Thursday, November 29, 2012

D.C. Signs Regulation Violates Free Speech

Chief Judge Royce C. Lamberth (D.D.C.) ruled today in Act Now to Stop War and End Racism Coalition v. D.C. that the District of Columbia's regulation governing the posting of signs on city lampposts violated the First Amendment on its face.  Judge Lamberth granted summary judgment to the plaintiffs and thus ended this latest chapter in this long-running dispute over D.C. signs.  But the ruling also invites the city to come back with a new sign regulation, maybe leading to the next chapter in this case.

The regulation--after five years of litigation and four changes--now reads,

108.5  A sign, advertisement, or poster shall be affixed for no more than one hundred eighty (180) days.

108.6  A sign, advertisement, or poster related to a specific event shall be removed no later than thirty (30) days following the event to which it is related.  This subsection is not intended to extend the durational restriction in subsection 108.5.

108.11 Within twenty-four hours of posting each sign, advertisement, or poster, two (2) copies of the material shall be filed with an agent of the District of Columbia so designated by the Mayor.  The filing shall include the name, address, and telephone number of the originator of the sign, advertisement, or poster, and if the sign is for an event, the date of the event.

108.13  For purposes of this section, the term "event" refers to an occurrence, happening, activity or series of activities, specific to an identifiable time and place, if referenced on the poster itself or reasonably determined from all circumstances by the inspector.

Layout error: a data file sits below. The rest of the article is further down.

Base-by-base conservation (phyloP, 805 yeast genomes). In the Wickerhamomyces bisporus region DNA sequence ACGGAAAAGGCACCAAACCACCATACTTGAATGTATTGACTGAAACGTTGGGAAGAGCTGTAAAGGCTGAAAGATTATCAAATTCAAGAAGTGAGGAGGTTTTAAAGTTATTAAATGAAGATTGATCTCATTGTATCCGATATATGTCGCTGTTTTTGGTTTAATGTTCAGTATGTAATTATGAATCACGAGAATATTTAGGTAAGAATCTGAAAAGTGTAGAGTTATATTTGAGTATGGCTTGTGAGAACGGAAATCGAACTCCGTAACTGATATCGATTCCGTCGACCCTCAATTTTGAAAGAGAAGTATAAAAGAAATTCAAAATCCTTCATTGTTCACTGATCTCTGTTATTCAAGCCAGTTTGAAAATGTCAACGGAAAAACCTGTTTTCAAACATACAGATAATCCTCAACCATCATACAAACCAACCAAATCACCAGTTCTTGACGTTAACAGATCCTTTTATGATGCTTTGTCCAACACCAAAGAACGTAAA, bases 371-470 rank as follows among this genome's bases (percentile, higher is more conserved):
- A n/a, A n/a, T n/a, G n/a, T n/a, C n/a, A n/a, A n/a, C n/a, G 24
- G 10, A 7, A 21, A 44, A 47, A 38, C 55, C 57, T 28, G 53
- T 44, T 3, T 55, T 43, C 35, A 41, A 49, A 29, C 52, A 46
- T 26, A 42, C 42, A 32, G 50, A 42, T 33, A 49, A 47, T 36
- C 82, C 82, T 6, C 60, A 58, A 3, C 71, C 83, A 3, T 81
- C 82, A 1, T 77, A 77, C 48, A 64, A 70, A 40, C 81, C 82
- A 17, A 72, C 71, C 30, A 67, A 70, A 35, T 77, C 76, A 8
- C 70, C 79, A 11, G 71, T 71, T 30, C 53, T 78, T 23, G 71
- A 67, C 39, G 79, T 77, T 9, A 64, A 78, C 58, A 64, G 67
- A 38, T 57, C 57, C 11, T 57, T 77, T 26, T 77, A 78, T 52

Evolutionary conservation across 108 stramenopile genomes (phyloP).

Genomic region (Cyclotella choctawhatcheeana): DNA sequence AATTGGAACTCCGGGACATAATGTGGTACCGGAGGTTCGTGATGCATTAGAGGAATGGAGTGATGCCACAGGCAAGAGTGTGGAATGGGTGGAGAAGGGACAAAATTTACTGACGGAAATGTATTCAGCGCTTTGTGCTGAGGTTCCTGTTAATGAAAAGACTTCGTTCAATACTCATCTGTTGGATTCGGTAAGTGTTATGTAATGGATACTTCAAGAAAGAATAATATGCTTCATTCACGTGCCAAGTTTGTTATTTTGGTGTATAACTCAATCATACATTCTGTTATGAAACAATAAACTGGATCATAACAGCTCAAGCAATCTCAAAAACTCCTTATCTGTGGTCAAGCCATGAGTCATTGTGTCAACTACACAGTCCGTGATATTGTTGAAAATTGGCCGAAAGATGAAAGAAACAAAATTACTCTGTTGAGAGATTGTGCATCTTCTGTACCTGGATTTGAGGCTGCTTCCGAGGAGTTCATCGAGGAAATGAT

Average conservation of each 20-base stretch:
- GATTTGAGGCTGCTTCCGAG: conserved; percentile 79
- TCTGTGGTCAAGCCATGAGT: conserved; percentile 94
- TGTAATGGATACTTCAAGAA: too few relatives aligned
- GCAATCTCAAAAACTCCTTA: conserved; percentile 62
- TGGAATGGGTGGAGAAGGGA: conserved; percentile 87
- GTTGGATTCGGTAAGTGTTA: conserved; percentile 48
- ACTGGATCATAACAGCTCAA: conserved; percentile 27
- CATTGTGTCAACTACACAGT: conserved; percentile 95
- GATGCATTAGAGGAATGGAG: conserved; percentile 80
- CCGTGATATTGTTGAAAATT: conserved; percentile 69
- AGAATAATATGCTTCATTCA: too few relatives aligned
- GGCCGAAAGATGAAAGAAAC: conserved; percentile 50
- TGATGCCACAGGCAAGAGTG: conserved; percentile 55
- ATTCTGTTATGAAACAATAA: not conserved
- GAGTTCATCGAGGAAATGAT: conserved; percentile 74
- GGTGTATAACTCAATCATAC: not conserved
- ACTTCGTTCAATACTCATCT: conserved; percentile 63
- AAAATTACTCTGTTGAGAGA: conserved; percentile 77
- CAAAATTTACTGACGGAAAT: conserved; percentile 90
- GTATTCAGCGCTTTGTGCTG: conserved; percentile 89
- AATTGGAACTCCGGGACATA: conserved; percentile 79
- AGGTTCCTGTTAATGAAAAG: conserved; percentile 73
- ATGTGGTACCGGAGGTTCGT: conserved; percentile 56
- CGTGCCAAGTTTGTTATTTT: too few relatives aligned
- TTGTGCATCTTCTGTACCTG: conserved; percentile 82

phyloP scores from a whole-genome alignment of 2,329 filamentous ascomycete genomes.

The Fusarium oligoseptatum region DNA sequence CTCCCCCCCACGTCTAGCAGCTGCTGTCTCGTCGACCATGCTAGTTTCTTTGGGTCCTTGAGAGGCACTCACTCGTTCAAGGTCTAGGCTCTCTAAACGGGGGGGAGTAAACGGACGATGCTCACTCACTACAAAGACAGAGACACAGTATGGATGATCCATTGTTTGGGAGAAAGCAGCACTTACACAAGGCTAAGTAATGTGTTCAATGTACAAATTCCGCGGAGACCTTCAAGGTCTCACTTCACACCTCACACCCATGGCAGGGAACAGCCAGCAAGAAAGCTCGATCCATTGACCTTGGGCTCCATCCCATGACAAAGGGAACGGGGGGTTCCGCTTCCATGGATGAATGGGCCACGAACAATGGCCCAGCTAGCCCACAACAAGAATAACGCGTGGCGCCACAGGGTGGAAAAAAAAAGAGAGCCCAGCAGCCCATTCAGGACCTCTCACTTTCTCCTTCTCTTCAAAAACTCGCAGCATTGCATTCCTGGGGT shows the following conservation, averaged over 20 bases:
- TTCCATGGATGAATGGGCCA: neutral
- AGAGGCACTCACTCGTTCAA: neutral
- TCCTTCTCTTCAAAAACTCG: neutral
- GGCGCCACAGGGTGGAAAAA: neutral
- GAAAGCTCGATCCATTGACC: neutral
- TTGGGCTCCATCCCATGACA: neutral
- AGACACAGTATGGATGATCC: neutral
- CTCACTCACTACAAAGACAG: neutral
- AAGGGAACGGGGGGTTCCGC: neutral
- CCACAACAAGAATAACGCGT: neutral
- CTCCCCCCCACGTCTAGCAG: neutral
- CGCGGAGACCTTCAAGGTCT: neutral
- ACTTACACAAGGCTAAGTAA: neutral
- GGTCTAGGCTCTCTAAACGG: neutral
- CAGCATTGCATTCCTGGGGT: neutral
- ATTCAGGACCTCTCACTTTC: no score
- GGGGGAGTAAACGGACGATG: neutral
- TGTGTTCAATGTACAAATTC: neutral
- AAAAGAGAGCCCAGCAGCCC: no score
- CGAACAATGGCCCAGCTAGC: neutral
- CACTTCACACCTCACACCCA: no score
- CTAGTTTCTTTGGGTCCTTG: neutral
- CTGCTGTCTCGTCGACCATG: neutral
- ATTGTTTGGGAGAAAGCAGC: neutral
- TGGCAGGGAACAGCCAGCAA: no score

The court ruled that city lampposts were a designated public forum and that the reg created a content-based distinction (between signs for events and all other signs).  But the court said that the city failed to provide a content-neutral justification for the distinction.  It wasn't enough, the court said, that the city's attorney represented that the reg was designed to reduce litter and enhance aesthetics.  The city had to produce more (like some actual proof of the city's actual purpose).

The court also said that the reg was unconstitutionally vague.  Judge Lamberth ruled that 108.13 allowed an inspector to determine which signs qualified as "event" signs without sufficient criteria or guidance.

This is only the latest ruling in this long-running dispute and may lead to more reg changes and more litigation, especially if the District insists on its distinction between signs for events and all other signs.


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